Are You Getting Good Advice?
By: Dan Cassidy
Pension plan sponsors depend on multiple professionals to help them manage their plans. Dan Cassidy, of Argus Consulting Ltd., suggests developing a solid criteria for evaluating the advice you are getting about your pension plan can help it survive hard times and grow in good ones.
Are you getting good advice? Do you trust the advice you’re given about your employee retirement plan? Do you understand it?
If your CFO asks, “How’s the plan going?” can you confidently give an answer? Do you have solid criteria for insuring that benefits advisors/consultants are educating in-house benefits managers properly? Do you use a checklist which your benefits planners can follow to keep company retirement plans in good health? Awareness of these issues enables employee retirement plans to survive hard times and grow when times are good.
A little background: Retirement plan sponsors rely on multiple professionals to effectively manage their plans including lawyers, actuaries, plan administrators, auditors, and investment professionals. With so many people and firms involved, many plan sponsors wonder if too many ‘cooks’ spoil the soup.
Benefit consultants and actuaries typically observe both competent and incompetent service. This means plan sponsors need to evaluate the effectiveness of their advisors and make sure they work well together.
Some criteria to consider, in terms of a checklist, include:
Evaluating good advice:
- Are you comfortable with the process? Is it clear to you how things will proceed?
- Is communication at a clear and freeflowing level?
- Do you understand the fee structure?
- What will be the effect of bundling on service providers?
- Are areas of overlap well-defined for each service provider?
- What’s the level of involvement by the plan sponsor?
- Who is the lead professional in this project? How much autonomy has been delegated versus command and control by upper management?
- Do you have appropriate professionals in place for work on plan documents – lawyers, actuaries, and a plan administrator?
- Do you have appropriate professionals in place for work on the trust agreement such as lawyers, auditors, and custodian/ trustees?
- Do you have appropriate professionals in place for work on investment management – investment managers, consultants, and actuaries?
- Do you have appropriate professionals in place for work on the audit including an auditor and actuary?
- Do you have appropriate professionals in place for work on plan amendments such as lawyers, actuaries, and an administrator?
Common Service Skills:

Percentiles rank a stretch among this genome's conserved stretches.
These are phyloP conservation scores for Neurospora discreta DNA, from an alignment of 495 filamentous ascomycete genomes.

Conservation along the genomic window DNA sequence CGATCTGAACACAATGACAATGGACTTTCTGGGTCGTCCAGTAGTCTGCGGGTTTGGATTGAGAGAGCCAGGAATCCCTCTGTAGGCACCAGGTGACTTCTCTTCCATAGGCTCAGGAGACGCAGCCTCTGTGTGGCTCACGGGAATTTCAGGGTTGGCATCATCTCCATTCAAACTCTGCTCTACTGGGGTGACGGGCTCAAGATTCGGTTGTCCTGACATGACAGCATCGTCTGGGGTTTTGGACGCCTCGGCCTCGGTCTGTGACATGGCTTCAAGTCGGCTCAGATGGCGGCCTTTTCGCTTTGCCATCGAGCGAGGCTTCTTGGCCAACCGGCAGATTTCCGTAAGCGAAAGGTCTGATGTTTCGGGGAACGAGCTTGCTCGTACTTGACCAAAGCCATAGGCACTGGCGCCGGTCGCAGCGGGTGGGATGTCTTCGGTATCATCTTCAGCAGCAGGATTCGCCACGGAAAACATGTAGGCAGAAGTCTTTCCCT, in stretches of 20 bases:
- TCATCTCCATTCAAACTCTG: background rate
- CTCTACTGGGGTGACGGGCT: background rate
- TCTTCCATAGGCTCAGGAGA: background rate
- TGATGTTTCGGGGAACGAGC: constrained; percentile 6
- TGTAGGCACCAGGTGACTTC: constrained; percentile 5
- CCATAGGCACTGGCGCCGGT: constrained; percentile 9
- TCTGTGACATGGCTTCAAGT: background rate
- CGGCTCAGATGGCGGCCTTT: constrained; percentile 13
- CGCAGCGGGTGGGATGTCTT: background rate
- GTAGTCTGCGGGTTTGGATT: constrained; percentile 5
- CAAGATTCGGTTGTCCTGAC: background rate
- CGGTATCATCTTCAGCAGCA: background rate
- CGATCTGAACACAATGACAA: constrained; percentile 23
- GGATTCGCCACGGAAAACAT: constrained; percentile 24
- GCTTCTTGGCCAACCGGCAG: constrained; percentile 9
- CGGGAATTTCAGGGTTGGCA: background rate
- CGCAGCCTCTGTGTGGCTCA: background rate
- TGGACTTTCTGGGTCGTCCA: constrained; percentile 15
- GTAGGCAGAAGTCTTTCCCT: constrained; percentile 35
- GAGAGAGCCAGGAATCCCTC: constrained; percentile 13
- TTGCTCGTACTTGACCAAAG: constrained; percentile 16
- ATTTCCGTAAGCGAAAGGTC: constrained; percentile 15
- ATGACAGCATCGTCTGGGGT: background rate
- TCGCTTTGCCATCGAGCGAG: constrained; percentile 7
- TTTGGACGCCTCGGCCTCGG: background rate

- Is everyone communicating well?
- Is everyone at the requisite level of technical competence?
- Is everyone acting professionally?
- Are things moving at a timely pace?
- Is everyone appropriately ‘business-focused?’
The trend in today’s marketplace is to ‘bundle’ multiple retirement plan services together. While plan sponsors look at the possible cost savings, streamlined administration, and other goals achieved by bundling, issues surrounding professional service providers are often ignored. Questions to ask include independence, quality of advice, and client focus.
From the perspective of actuaries, professional standards require that an actuary’s clients be provided with advice solely in the interest of the client in question. Therefore, actuaries become very used to walking a fine line between giving advice to the plan sponsor/employer and providing enrolled actuarial services to the plan itself.
For example, consultants can help clients analyze possible plan design changes (including cutting back future benefits) which is a plan sponsor function. However, the consultants can also help the client implement the final selected plan design including calculating the necessary funding charges, an enrolled actuary function. When service providers bundle multiple services together – for example, offering actuarial, investment, trustee, and administrative services for a Defined Benefit plan – the possibility of conflicts of interest becoming a problem increases.
An example of this might be that while examining whether to terminate a DB plan, a logical first step would be to work with your actuary to determine the cost impact and alternative Defined Contribution plan designs. With a bundled service approach, your actuary may be compensated through the assets of the plan. If the decision is to terminate the plan, there would be fewer assets under management. The actuary’s boss would not be happy with this decision!
Most actuaries feel compelled to discuss this alternative with their clients even if it means a loss of income for their employer. As the plan sponsor, you have two courses of action: either get very comfortable that the bundled provider’s actuary will give you appropriate advice or hire an outside, independent actuary to assist you with this decision.
Evaluating whether or not you are getting good advice often spells the difference between success or failure when it comes to management of your company’s retirement plans. Don’t get caught with major problems after the fact by ignoring this valuable first step. The well-being of your entire company, especially its workforce, depends upon it.
Dan Cassidy is president of Argus Consulting Ltd.
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